RACHEL MARTIN, HOST:
All right. We're going to focus now on a community called Bonita Springs in Florida. It was hit hard by Hurricane Irma, which was back in September. Today, the debris piles are gone, and businesses are back up and running. Now the city is focused, though, on a long-term problem - protecting vulnerable areas from repeat flooding. Here's NPR's Greg Allen.
GREG ALLEN, BYLINE: On Florida's southwest coast, Bonita Springs is known for its beautiful white sand beaches and the Imperial River, which runs from the Western Everglades into the Gulf. For Isaac Rodriguez, living close to the river has become a major headache.
ISAAC RODRIGUEZ: Let's see. I got 10 inches inside and, like, 14 outside.
ALLEN: Like most people in this neighborhood, Rodriguez's home flooded badly in hurricane Irma. After the storm passed, water from the river cascaded through the streets. With the river high, he says, the flooding continued long after the storm passed.
RODRIGUEZ: Oh, it took seven days for it to recede far enough for me to get into the house.
ALLEN: Nearly four months after Irma, Rodriguez is still not back at home. With money from his flood insurance, he's been doing the repairs himself.
RODRIGUEZ: I've been coming along. I got the drywall up. Painting's done. Bathroom's done.
ALLEN: That was the second time last year that homes in the neighborhood flooded. Several weeks before Hurricane Irma, unusually heavy rains caused the Imperial River to crest, giving residents a preview of the storm's flood. Rodriguez says he can't afford to elevate his home, so as soon as the work is done, he's leaving.
RODRIGUEZ: I'm planning on putting it on the market, moving out.
ALLEN: And why are you doing it? Because of the flooding? Or...
RODRIGUEZ: Absolutely, absolutely. I'm just - you know, this has taken a long toll, I mean, being out of your place here, renting another place - yeah, money issues. It's just - it's not worth it.
ALLEN: In Bonita Springs, a few large trucks with cranes are still at work, picking up the remaining piles of debris. Lori Malone says a truck recently carted off a huge pile of waterlogged furniture and clothing from her front yard. She walks me through her home just a few blocks from the river.
LORI MALONE: You can see the water line right here.
ALLEN: Yeah, it's about two feet high, I'd guess.
L. MALONE: And the whole staircase was, like, this thick of just green mold.
ALLEN: All the drywall has been ripped out. A contractor recently sprayed the interior to eliminate mold. Malone says the electrical wiring is damaged.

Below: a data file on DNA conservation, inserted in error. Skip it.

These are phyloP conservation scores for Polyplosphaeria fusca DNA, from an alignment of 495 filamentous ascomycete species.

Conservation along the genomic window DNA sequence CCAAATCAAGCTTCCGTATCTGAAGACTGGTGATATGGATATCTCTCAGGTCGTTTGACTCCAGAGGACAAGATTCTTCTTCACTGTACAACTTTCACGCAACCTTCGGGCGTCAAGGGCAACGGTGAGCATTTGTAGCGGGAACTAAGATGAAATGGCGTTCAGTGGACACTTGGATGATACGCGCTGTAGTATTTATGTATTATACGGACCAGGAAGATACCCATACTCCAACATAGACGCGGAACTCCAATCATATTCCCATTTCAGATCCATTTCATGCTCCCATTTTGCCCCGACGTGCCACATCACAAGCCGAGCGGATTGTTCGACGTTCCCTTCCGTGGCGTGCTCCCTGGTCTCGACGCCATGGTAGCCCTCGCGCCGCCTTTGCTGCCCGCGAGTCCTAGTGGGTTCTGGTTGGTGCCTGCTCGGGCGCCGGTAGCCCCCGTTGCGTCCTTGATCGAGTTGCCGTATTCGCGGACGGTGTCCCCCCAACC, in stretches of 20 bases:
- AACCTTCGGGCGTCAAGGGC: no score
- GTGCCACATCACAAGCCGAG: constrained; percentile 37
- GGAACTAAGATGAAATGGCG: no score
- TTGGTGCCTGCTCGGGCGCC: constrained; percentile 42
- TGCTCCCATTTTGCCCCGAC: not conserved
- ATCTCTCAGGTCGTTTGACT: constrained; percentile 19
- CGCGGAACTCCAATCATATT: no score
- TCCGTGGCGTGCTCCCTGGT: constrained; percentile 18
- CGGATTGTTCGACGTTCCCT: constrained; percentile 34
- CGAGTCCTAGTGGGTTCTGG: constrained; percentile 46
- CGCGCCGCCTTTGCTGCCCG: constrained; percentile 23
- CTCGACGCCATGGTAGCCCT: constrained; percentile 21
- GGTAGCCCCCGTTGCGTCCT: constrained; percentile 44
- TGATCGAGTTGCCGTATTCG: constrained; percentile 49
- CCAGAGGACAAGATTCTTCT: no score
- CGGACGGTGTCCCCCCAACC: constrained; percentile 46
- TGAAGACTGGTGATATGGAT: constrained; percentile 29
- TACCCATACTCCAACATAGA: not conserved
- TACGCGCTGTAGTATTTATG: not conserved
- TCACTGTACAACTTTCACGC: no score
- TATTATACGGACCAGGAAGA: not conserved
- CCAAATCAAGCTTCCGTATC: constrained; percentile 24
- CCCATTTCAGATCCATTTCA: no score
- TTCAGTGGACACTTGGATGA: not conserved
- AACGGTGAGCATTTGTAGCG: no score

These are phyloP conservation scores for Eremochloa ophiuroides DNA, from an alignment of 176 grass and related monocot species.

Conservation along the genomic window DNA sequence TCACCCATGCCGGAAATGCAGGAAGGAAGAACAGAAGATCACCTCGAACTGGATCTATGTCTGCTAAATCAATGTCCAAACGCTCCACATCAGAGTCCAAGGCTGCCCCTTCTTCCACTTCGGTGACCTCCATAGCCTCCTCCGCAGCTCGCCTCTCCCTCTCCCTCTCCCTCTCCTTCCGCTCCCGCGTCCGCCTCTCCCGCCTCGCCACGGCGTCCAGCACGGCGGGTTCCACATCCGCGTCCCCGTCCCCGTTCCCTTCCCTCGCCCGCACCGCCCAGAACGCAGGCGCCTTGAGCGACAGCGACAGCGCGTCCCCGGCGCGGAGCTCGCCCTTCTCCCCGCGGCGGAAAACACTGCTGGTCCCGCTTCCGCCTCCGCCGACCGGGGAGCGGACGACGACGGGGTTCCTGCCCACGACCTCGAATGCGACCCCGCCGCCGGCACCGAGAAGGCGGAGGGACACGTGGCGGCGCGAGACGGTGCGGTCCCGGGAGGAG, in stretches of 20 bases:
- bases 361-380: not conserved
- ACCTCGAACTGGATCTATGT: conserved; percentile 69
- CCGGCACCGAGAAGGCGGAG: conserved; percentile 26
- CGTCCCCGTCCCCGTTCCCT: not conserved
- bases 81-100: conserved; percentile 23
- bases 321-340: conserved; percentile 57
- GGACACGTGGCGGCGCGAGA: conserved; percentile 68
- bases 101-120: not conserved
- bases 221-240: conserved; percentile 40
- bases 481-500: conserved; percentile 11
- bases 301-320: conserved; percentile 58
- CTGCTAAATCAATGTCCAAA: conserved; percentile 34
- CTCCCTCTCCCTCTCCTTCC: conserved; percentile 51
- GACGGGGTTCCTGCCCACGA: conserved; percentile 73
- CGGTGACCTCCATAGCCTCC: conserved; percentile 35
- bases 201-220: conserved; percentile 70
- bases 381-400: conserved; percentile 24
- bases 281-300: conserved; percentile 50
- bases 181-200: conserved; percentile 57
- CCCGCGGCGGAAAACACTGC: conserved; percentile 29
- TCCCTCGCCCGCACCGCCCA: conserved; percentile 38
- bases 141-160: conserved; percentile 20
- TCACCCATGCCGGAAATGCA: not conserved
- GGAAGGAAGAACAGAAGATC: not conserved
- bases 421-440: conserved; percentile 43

L. MALONE: It's working barely, but it all needs to be ripped out and redone. The plumbing all needs to be out and redone.
ALLEN: Lori and her husband Rodney Malone had flood insurance. But after ripping out most of the drywall, their contractor is telling them renovating the home will cost $250,000. That's nearly double what they're getting from insurance.
L. MALONE: And that's what I'd love to do. But I can't sell this as it is, and I still have no - a mortgage on it, so I'm just - we're just stuck.
ALLEN: The Malones call her neighborhood the toilet bowl because water from surrounding areas flows in and settles there. The city's mayor, Peter Simmons, says, following Hurricane Irma, consensus is building to find a long-term solution to the area's flood problem.
PETER SIMMONS: We need water storage. We need water retention. We need rivers dredged so that it can handle more water. We need to retrain this water, if you will, to get it into the river and get it into the Gulf of Mexico so that it does the least amount of damage for folks and for homes.
ALLEN: The city is working with FEMA on a plan to buy out residents of a mobile home park on the river. But they have little other help to offer to nearby homeowners like Rodney and Lori Malone.
L. MALONE: I'm feeling like we don't matter. We're just insignificant. We're down here in the toilet bowl. And we'll continue to live here and try to fix our houses the best that we can.
RODNEY MALONE: So the next flood comes, and then they'll be having the same excuses.
ALLEN: For now, the Malones say they're negotiating with their insurance company and hoping the river doesn't flood again. Greg Allen, NPR News, Bonita Springs, Fla.
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